1. re: cresyd

                              I use my slow cookers a ton, but I think that one of the bigger problems with this would be that the things that slow cookers tend to do well also tend to result in some leftovers, which without refrigeration, would just end up wasted.

                            2. re: AlexRast

                              They still need at least a little fridge to keep their food from going bad, especially in hot climates.

                            3. re: FattyDumplin

                              I lived in Sri Lanka for eight years - it's a third world country. When I first moved there in 2003, only around 2/3 of the population had electricity to their homes. Somewhere around that same amount have water piped to their homes. It's common in Sri Lanka for people to buy rice, veggies, meat (if they can afford it) every day, and they cook only what they can afford to buy that day. Only the relatively rich buy enough food to last several days to a week. Only the relatively rich have enough disposable income to be able to do that.

                              For those without water, in some areas, there are communal water taps that the entire neighborhood shares, and it's at these communal water taps that they get their drinking water, wash their dishes and their laundry, and they bathe. If there aren't communal water taps, then they'll go to the nearest creek, river, lake, or other water source and use that, no matter the condition of the water. Frequently, that creek, river, lake, or whatever is the same water they use for cooking that's also used for bathing and washing clothes.

                              Many people still cook with wood stoves. If they can, they upgrade to what westerners would call propane camping stoves. Only rich people (relatively speaking) can afford fridges and stoves. (My mother in law got her first washing machine only about twelve or thirteen years ago, and they're middle-income.) Most people, even when they have a stove that also has an oven, never use the oven. I really mean never. I don't think my mother in law (she's Sri Lankan) has ever used an oven in her entire life.

                              1. re: LMAshton

                                What a fun life you're having with all of the travel and rich exposure to multiple cultures. Way to go! But it also occurs to me that the "poor" of "third world" cultures have a few rich and distinct advantages that the "downwardly mobile" poor of America do not have. They ALL know how to cook! Unfortunately, that is not an advantage shared by all poor globally, most especially the urban poor of the United States.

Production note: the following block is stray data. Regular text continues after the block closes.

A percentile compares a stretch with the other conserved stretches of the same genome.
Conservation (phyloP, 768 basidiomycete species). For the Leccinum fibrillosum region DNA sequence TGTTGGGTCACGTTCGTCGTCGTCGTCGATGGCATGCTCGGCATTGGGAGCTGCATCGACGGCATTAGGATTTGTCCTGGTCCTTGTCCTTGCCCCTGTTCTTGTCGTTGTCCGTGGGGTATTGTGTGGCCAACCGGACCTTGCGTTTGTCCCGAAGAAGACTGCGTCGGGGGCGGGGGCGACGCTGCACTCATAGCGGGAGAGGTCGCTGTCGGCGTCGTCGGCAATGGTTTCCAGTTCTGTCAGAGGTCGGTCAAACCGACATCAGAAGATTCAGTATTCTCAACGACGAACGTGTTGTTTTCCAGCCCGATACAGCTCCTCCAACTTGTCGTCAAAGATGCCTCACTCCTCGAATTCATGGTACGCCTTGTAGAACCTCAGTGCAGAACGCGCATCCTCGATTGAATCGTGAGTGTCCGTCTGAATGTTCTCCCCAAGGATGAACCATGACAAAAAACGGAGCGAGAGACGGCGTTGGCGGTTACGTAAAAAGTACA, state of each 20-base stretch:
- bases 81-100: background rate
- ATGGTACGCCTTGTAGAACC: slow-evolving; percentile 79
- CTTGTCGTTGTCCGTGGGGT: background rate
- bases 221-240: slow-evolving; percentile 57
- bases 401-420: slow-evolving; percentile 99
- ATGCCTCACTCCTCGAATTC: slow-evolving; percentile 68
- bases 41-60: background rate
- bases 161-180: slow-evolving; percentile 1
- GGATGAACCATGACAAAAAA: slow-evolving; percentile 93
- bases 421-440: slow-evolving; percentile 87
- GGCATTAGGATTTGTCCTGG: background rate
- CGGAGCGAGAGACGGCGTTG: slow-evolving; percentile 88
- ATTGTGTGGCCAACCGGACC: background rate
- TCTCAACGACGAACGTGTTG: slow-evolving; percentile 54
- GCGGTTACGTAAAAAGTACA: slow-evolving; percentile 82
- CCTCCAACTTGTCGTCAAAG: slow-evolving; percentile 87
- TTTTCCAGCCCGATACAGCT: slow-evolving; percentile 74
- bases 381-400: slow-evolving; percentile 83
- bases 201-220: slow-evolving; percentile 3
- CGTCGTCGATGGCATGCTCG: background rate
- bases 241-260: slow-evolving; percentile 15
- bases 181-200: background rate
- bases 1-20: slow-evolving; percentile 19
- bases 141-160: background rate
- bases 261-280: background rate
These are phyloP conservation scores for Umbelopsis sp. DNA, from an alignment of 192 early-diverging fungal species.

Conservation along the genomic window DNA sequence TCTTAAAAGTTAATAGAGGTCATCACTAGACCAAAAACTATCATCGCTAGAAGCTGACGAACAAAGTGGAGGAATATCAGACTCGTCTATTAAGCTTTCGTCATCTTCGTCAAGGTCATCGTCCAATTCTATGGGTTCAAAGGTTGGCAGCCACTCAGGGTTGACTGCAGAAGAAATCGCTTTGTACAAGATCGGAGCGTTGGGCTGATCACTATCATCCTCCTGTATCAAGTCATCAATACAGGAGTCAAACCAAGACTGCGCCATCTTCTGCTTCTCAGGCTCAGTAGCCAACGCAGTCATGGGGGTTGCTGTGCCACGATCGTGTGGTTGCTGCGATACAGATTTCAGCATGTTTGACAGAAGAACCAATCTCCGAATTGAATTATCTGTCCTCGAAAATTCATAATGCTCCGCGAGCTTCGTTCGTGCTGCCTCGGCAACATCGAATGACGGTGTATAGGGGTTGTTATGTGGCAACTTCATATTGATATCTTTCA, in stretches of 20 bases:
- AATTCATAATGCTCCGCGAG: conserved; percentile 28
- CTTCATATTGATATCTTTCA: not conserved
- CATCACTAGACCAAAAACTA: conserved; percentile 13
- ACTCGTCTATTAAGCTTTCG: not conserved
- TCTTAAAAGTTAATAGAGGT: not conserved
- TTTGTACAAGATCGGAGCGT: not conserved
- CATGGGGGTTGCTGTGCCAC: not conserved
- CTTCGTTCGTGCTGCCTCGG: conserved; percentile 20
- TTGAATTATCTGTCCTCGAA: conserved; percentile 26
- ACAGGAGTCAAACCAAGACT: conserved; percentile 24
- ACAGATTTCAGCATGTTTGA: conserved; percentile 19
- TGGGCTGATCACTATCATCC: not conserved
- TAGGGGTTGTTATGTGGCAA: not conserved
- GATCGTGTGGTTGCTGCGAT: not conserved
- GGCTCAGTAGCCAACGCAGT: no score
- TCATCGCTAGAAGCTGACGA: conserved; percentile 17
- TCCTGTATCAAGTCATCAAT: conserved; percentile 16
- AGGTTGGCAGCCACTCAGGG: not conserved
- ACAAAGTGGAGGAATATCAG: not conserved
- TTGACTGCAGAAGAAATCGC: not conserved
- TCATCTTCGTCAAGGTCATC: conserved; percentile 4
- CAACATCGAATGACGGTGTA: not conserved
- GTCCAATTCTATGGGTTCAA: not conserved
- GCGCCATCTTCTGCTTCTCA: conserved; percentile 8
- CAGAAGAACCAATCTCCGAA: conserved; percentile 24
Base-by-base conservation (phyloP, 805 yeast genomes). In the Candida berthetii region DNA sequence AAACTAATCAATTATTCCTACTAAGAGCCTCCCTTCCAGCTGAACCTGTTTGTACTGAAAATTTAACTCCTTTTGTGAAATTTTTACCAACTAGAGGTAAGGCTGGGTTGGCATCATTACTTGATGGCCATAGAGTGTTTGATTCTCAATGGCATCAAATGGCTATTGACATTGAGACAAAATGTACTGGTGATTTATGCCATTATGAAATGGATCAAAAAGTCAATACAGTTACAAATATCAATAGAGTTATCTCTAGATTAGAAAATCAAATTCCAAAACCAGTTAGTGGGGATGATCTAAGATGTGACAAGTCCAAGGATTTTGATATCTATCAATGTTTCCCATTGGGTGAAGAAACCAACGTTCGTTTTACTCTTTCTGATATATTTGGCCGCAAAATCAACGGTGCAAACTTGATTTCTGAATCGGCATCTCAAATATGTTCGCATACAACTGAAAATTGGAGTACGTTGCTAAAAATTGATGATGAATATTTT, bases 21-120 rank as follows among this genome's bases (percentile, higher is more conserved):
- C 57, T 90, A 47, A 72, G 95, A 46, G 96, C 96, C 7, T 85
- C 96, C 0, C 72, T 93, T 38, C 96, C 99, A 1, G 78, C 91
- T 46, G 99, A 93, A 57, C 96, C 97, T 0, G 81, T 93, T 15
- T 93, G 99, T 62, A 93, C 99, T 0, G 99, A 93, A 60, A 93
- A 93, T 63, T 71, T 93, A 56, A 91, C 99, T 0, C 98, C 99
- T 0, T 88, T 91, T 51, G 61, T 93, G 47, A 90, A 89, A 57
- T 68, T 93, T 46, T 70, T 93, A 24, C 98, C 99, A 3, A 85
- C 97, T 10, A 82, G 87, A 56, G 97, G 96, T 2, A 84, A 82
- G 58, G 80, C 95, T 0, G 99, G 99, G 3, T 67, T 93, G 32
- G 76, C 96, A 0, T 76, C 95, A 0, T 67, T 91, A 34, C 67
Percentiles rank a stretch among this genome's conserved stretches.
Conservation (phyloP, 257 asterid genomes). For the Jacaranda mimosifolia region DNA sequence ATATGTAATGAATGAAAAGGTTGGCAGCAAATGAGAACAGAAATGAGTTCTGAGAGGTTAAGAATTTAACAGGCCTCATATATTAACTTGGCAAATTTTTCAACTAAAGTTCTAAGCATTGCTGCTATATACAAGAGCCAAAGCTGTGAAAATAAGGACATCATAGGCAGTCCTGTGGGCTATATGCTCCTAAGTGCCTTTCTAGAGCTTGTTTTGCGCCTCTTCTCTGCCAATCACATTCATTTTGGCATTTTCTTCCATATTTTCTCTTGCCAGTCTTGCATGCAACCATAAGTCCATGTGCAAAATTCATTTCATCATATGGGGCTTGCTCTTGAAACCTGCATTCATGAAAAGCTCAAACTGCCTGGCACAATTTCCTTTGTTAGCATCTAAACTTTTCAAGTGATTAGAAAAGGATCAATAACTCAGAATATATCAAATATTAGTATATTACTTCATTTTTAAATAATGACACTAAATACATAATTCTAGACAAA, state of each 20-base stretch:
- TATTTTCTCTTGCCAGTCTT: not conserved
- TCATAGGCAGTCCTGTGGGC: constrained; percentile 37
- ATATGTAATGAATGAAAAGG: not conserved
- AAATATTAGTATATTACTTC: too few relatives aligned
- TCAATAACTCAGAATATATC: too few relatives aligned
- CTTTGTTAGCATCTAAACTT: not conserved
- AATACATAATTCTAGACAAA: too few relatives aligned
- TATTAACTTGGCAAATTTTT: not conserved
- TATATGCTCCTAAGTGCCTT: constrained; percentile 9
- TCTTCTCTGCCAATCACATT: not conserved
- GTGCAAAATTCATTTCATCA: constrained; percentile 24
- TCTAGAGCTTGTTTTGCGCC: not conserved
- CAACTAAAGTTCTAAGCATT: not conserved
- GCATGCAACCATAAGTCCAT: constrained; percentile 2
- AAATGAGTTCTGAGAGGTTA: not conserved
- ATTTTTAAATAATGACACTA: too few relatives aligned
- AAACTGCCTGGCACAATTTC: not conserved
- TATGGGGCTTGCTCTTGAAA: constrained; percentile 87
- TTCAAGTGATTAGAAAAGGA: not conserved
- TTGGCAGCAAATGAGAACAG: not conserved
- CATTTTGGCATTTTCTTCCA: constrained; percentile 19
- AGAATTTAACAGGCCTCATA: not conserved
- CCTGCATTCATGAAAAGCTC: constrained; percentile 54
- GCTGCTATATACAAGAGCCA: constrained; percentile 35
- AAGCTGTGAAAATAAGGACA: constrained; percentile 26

I think that's key to this discussion. Our second and third generation urban poor in the U.S. are frequently people who have been raised by parents (single or married) who have had to work multiple jobs with no time to cook and no money for nannies, let alone no longer living in extended families with live-in grandparents to cook for the kids/family. Cooking is no longer taught in our public schools as a STANDARD part of a curriculum (as it once was) intent on preparing students for an independent and self sufficient life. We have urban poor in this country who are second and third generation people who have grown up with Pop Tarts and Happy Meals as their norm, or maybe evan with a school lunch as their sole meal of the day, and for whom cooking was something people only did on TV. Third world "poor" have some rich advantages America's urban poor rarely share.

                                It doesn't matter how little you make at a job or even if you have a job, if you regularly share a home cooked meal with your family, whatever country you live in, you have a richness money cannot buy.

                                1. re: Caroline1

                                  PopTarts and HappyMeals are better than eating raw flour and butter.

                                  Cooking was a standard part of my school curriculum, and it sucked, and I hated it. I don't think I learned much of anything from it either.

                                  1. re: Chowrin

                                    I saw a photojournalism exhibit with a boy who had monkey pox. apparently they eat the monkeys even though they know the might die if the monkey had monkey pox.

                                    1. re: Shrinkrap

                                      Meat is tasty, and nutritive.
                                      (Monkeys are also really annoying).

                                    2. re: Chowrin

                                      Well, when I was a girl, "Home Economics" (Économie familiale) was standard for girls, but I never learned anything in it; we made nothing but sweets.

                                      My mother was widowed and I had to cook.

                                      Yes, I think there should be unisex "Life" courses that teach cooking, mending, basic repairs and how to put shelving up, as well as the rudiments of a budget.

                                      But if one is homeless, it is hard to apply those lessons.

                                    3. re: Caroline1